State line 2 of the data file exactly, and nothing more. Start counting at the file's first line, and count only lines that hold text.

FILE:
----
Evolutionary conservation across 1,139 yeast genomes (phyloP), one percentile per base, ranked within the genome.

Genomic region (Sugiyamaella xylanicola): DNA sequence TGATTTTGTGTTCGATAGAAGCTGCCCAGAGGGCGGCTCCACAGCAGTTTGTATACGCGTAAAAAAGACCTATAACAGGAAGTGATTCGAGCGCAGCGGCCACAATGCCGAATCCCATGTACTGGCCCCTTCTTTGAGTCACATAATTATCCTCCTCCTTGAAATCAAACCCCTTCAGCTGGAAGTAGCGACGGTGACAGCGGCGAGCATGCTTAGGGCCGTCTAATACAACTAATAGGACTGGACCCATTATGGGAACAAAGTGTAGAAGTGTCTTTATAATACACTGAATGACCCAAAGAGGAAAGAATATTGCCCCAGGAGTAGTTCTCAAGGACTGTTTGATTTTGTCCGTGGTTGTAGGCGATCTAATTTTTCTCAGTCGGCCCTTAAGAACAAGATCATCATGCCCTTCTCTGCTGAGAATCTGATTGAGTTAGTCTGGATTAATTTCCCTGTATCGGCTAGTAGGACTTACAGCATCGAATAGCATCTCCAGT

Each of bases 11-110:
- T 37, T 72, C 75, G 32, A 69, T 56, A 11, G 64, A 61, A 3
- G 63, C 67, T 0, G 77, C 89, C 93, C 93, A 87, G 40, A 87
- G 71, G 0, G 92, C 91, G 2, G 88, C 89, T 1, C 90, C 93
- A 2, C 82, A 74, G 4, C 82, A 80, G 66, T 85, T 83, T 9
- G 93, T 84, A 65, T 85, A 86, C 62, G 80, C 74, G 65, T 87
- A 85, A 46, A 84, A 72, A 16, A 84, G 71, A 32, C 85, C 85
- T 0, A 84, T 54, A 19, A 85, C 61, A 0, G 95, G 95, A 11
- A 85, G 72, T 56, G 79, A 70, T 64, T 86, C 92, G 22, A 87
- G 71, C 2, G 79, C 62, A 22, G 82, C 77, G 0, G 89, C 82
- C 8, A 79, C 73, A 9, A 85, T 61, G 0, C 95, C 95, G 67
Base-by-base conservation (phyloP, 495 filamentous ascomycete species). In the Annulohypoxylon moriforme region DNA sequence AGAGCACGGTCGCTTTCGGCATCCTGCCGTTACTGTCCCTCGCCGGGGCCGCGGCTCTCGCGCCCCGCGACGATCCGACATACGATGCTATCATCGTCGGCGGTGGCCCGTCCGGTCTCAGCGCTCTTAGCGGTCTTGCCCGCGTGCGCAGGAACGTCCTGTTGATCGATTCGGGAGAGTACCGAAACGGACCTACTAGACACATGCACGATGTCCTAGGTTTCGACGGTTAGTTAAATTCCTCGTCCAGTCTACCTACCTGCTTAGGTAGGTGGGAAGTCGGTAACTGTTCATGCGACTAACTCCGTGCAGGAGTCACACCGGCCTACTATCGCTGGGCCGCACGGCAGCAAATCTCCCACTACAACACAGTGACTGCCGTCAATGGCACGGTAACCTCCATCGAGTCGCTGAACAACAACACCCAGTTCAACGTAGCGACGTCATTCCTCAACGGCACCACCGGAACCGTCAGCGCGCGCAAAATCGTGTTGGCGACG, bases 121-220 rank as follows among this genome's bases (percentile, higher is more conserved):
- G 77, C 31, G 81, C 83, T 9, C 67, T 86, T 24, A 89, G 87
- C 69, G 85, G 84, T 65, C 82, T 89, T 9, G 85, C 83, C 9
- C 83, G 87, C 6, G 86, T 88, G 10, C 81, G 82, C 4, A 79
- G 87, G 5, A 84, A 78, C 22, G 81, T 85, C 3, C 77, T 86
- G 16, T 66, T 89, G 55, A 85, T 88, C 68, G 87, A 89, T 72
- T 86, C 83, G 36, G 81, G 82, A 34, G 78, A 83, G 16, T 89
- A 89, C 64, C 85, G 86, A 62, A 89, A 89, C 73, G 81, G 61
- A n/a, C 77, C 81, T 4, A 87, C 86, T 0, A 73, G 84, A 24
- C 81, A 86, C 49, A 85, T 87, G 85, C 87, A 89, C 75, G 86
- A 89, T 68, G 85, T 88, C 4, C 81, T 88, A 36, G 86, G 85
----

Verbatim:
Genomic region (Sugiyamaella xylanicola): DNA sequence TGATTTTGTGTTCGATAGAAGCTGCCCAGAGGGCGGCTCCACAGCAGTTTGTATACGCGTAAAAAAGACCTATAACAGGAAGTGATTCGAGCGCAGCGGCCACAATGCCGAATCCCATGTACTGGCCCCTTCTTTGAGTCACATAATTATCCTCCTCCTTGAAATCAAACCCCTTCAGCTGGAAGTAGCGACGGTGACAGCGGCGAGCATGCTTAGGGCCGTCTAATACAACTAATAGGACTGGACCCATTATGGGAACAAAGTGTAGAAGTGTCTTTATAATACACTGAATGACCCAAAGAGGAAAGAATATTGCCCCAGGAGTAGTTCTCAAGGACTGTTTGATTTTGTCCGTGGTTGTAGGCGATCTAATTTTTCTCAGTCGGCCCTTAAGAACAAGATCATCATGCCCTTCTCTGCTGAGAATCTGATTGAGTTAGTCTGGATTAATTTCCCTGTATCGGCTAGTAGGACTTACAGCATCGAATAGCATCTCCAGT